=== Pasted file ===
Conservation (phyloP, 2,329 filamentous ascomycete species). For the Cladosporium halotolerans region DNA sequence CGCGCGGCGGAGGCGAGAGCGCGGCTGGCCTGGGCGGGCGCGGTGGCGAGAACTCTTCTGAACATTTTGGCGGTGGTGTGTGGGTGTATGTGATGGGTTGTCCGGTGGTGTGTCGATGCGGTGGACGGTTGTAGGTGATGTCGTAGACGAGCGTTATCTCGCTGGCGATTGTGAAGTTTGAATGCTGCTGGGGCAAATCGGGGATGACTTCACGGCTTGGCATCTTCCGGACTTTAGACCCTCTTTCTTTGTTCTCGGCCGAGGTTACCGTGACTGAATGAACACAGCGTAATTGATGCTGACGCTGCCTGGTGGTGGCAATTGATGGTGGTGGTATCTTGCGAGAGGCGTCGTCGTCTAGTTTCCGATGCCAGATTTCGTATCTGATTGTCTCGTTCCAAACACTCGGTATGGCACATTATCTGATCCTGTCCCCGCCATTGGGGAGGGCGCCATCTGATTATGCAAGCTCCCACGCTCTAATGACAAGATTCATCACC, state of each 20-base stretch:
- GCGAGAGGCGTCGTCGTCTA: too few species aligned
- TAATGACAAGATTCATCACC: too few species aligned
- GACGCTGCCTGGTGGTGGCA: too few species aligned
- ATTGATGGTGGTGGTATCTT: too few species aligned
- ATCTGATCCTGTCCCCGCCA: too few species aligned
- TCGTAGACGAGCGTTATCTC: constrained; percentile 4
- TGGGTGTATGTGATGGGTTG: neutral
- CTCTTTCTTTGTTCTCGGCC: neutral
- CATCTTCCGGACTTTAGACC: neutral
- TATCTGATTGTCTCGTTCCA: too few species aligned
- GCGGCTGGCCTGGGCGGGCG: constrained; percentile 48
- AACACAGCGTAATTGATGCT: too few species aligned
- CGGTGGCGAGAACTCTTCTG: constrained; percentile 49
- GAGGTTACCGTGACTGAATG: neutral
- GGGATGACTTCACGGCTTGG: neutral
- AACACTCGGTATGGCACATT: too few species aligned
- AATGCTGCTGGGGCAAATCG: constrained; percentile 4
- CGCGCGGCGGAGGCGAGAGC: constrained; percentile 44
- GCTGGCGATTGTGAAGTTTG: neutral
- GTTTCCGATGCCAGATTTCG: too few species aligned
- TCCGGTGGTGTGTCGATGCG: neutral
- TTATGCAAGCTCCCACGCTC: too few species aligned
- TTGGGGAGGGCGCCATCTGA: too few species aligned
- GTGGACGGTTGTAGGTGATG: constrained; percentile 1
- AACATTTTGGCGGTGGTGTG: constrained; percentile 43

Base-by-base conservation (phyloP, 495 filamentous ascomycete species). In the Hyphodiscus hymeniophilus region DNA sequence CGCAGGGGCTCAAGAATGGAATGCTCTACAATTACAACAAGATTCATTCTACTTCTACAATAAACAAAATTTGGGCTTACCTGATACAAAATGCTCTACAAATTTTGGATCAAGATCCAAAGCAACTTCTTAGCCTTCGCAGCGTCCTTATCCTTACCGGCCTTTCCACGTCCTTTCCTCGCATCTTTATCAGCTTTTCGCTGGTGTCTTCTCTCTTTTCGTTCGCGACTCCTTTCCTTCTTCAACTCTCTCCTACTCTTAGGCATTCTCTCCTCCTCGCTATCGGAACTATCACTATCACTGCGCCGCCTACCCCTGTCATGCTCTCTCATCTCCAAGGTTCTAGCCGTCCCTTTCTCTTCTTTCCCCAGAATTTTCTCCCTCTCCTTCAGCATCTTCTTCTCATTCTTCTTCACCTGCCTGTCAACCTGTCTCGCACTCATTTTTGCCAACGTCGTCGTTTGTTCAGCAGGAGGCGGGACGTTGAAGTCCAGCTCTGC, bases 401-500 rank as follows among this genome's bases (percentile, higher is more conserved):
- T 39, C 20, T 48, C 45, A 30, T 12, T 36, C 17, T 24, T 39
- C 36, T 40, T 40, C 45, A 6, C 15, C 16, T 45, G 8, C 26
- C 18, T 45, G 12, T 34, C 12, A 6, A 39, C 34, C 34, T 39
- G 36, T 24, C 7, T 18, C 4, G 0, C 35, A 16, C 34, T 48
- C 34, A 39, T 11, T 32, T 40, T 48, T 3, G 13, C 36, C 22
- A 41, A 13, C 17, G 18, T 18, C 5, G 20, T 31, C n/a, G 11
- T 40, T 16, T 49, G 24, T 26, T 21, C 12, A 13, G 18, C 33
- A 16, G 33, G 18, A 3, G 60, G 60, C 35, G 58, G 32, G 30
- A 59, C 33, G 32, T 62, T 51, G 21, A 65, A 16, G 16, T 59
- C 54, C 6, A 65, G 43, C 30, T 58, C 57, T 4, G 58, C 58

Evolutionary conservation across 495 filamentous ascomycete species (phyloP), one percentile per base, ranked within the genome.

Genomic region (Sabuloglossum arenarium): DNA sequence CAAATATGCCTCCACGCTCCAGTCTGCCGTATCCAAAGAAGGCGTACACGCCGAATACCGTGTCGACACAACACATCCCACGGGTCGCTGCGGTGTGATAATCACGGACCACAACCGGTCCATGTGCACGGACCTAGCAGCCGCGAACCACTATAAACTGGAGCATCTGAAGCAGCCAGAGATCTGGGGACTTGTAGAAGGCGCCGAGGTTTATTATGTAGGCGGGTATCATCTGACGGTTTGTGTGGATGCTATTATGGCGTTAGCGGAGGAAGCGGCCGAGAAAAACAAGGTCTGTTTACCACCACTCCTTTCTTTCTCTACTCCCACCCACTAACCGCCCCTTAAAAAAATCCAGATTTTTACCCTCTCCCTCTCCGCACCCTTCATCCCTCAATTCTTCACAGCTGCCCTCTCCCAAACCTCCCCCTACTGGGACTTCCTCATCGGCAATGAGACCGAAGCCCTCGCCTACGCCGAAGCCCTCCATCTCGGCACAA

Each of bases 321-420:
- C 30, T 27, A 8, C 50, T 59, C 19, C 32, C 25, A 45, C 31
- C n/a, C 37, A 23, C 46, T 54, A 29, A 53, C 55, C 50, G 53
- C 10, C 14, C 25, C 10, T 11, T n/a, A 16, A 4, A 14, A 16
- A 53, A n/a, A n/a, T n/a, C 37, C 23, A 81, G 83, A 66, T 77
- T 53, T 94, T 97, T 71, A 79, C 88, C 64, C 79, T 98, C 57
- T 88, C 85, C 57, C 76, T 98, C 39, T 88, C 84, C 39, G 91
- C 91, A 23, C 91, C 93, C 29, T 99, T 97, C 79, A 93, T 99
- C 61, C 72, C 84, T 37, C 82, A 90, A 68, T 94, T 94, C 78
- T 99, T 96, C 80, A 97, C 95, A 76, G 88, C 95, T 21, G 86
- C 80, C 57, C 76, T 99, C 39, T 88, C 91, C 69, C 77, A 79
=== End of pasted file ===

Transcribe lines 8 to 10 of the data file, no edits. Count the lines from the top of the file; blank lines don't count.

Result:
- TGGGTGTATGTGATGGGTTG: neutral
- CTCTTTCTTTGTTCTCGGCC: neutral
- CATCTTCCGGACTTTAGACC: neutral